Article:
The Sudbury Star is the City of Greater Sudbury’s daily newspaper.
Rick Millette is from the Northern Policy Institute.
Like the children who anticipate the big day coming, Northern Ontarians are finding it painfully difficult to stop themselves from diving under the tree and ripping open the prize that awaits. But wait they must.
“We can and we will create a much better, a much stronger, Ontario and Canada through the Ring of Fire,” says Northern Development and Mines Minister Michael Gravelle. “and we will do it right.”
The federal minister responsible for the Ring of Fire, Greg Rickford, said much the same when telling Canadian Press that “this is a legacy resource project and we want to get it right for the multi generations of Northern Ontarians that can benefit from this.”
It’s hard to argue with the rationale of taking the time and “getting it right.” However, there’s another determining factor at play. That factor is the reality of how mining projects usually unfold from discovery to development.
About 150 kilometers to the east of the Ring of Fire, there is the DeBeers Victor diamond mine. Access is only possible by winter road or aircraft. DeBeers had to build an ore processing mill, on-site accommodations and operational buildings, as well as a 90-kilometer hydro line and an airstrip to start up. Before that, there were time-eaters like environmental studies, agreements with First Nation Communities, training plans and hiring. Not to be forgotten is the actual digging to get at the diamonds, via a large open pit operation.
The discovery at Victor was made in 1987 by a Lakehead University geology student. Construction started in 2006.The first diamonds came out of the ground in 2007.
The Musselwhite gold mine is 275 kilometers to the west of the Ring and is also dependent on winter roads and an airstrip. The first traces of gold there were found in 1962. It took until 1986 for drilling results to warrant a mine, which didn’t produce gold until 1997.
Twenty years from discovering Victor to the first diamonds. Thirtyfive years from the first sight of gold at Musselwhite to the first golden brick being poured. At the Ring of Fire, we are only seven years in from when the rich drill results of Noront and other companies created the scenario for actual mining and we have only scratched the surface of the barriers to overcome.
All indications point to Noront’s Eagles Nest being the first operational mine in the Ring of Fire. But Eagle’s Nest will have a ramp to reach the ore body. Due to the deep and unstable muskeg at surface, the company also plans to build its processing mill underground. These are much more time-intensive construction projects than open pits and above-ground construction.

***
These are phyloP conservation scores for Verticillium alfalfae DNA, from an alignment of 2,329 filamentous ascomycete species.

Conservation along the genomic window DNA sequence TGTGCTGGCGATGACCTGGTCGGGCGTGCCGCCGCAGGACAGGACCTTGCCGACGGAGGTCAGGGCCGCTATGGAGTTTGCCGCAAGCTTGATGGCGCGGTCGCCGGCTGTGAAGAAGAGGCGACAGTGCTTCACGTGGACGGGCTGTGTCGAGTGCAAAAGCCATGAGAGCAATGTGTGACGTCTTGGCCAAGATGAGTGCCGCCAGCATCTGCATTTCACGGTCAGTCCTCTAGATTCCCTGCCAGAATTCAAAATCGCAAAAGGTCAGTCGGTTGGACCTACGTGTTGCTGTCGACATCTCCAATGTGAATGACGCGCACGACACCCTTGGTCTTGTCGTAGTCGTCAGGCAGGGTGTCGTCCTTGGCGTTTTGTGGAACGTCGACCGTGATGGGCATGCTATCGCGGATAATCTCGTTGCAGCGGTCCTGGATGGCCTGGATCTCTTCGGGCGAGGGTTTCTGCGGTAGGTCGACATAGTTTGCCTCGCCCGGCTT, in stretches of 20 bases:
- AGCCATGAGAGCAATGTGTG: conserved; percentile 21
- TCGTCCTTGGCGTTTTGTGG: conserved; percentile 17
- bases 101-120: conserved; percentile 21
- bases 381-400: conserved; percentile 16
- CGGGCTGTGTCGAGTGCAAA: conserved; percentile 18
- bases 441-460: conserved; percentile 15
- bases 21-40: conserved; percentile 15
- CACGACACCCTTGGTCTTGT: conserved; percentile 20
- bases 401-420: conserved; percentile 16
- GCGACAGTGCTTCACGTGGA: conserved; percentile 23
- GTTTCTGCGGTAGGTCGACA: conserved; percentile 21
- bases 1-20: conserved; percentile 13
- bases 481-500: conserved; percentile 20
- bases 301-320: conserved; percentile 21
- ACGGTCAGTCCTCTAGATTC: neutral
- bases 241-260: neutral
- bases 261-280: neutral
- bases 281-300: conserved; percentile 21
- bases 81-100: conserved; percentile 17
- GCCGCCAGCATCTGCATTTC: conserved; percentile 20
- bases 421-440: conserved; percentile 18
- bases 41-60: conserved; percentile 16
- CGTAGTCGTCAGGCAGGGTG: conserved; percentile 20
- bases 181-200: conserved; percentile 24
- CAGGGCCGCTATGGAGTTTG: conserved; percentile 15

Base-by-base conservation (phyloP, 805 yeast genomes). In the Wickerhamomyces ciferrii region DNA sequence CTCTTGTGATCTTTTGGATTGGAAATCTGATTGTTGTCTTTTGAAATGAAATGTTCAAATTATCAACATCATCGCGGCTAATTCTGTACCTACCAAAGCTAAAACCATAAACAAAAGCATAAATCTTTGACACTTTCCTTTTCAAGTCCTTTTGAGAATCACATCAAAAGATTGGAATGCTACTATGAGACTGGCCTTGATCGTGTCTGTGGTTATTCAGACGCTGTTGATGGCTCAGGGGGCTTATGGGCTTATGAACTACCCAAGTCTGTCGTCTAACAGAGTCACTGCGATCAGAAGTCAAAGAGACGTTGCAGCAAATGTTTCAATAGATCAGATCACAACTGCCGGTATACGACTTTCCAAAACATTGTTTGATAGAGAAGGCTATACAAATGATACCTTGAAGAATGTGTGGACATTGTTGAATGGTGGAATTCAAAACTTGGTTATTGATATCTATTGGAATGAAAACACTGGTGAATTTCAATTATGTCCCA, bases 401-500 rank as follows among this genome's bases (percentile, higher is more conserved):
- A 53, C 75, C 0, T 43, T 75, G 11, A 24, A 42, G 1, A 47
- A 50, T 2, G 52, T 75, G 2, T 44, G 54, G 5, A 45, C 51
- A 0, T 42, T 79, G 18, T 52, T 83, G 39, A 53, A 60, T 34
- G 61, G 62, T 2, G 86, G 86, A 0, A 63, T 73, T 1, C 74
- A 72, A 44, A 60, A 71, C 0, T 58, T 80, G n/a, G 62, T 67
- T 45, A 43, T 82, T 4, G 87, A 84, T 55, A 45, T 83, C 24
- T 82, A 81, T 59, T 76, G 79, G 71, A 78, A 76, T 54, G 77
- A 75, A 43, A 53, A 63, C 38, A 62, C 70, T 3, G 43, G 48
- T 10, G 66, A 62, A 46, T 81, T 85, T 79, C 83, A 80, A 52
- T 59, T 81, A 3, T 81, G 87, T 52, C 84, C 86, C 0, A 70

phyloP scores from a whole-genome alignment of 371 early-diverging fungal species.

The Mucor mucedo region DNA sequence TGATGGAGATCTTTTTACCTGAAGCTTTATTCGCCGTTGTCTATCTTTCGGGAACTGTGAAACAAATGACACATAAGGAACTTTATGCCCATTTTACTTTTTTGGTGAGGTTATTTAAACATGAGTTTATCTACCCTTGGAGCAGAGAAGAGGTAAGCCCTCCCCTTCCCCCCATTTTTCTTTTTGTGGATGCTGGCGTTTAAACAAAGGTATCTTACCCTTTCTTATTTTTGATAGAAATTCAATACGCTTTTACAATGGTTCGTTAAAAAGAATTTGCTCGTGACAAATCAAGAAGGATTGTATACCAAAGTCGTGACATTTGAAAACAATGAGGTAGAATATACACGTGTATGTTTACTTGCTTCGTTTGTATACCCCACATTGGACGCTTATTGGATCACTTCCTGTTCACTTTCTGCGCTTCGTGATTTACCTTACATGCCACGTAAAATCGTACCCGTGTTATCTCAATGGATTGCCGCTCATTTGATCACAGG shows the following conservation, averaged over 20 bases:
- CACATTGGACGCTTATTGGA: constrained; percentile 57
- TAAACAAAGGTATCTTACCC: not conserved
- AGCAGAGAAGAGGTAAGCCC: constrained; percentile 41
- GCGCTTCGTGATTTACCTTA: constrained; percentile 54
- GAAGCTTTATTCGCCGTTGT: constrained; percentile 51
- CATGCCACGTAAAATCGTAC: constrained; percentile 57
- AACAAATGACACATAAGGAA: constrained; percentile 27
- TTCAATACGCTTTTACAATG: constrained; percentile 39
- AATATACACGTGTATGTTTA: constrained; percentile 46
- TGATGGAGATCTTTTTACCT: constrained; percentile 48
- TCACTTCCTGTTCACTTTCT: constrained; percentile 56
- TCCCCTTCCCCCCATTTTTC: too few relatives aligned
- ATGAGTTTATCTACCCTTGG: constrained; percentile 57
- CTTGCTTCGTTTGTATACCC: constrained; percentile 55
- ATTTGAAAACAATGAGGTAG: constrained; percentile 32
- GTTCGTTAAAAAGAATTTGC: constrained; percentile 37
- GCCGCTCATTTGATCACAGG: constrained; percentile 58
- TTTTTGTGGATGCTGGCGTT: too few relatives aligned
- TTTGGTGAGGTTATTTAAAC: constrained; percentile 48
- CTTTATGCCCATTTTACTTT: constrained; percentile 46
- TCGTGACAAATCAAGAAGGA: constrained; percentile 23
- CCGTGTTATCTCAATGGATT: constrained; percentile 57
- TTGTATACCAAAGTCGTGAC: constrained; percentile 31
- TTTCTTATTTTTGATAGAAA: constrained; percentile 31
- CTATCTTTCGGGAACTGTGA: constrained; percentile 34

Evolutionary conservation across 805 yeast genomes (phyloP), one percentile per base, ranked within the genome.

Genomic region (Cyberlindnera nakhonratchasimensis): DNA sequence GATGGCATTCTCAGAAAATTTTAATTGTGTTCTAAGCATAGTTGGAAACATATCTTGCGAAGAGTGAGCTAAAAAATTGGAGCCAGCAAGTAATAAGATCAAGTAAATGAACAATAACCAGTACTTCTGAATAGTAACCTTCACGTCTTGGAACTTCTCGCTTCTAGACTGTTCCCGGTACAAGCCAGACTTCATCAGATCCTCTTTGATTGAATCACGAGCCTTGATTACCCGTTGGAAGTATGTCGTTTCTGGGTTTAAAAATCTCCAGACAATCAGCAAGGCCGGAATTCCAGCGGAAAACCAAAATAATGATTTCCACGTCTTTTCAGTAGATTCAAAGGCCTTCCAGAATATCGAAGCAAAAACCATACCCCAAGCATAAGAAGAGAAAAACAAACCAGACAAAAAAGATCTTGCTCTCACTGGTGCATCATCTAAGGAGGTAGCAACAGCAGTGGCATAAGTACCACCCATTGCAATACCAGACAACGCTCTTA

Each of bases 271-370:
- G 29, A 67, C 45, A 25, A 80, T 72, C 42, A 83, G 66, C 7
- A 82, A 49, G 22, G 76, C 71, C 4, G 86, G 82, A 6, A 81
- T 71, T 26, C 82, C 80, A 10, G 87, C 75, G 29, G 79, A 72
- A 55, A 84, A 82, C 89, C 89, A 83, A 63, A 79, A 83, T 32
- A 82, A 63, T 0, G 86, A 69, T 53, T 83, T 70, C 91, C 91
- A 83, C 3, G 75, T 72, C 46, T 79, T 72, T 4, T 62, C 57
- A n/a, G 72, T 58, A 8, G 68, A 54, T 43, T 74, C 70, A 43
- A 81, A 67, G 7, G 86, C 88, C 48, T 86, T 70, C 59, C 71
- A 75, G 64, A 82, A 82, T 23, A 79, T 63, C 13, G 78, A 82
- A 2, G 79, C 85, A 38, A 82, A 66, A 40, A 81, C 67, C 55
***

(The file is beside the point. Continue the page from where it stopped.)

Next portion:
Victor and Musselwhite take the diamonds and gold out of their mine sites in a relatively small airplane.
Even after blasting, crushing and concentrating chromite and nickel, you’re left with a lot of heavy concentrate to get to a smelter. To do that, you need a substantial road, slurry pipeline or a railway are the only current options available to move that kind of volume and weight. The build time for those items will be lengthy due to the distances and ground conditions involved, not to mention the approvals needed.
The markets for gold and diamonds have also been strong and relatively stable before and since the construction of Musselwhite and Victor. The same can’t be said for other metals like nickel that have fluctuated significantly in the past several years. Will the markets determine the rate of development for the Ring? Absolutely. The unfortunate parade of unrest on various parts of the planet make investors both nervous and optimistic for the demand on the Ring’s metals. Indeed, world events and the markets are two of the major factors that control how quickly mines develop. The currency exchange rates also come into play. These factors are beyond the power of mining companies or our governments to control, therefore progress can be hindered or accelerated in unexpected degrees.
What is certain is that the metals will still be in the ground in 10 years or 100.What is debatable is whether the mining development process or our government and First Nations will be the quickest to facilitate the mineral production stage. The best time scenario is one that’s simultaneous. The best public interest scenario is that everyone gets it right.
For the original version of this article, click here: http://www.thesudburystar.com/2014/07/30/getting-it-right-in-the-ring-may-take-decades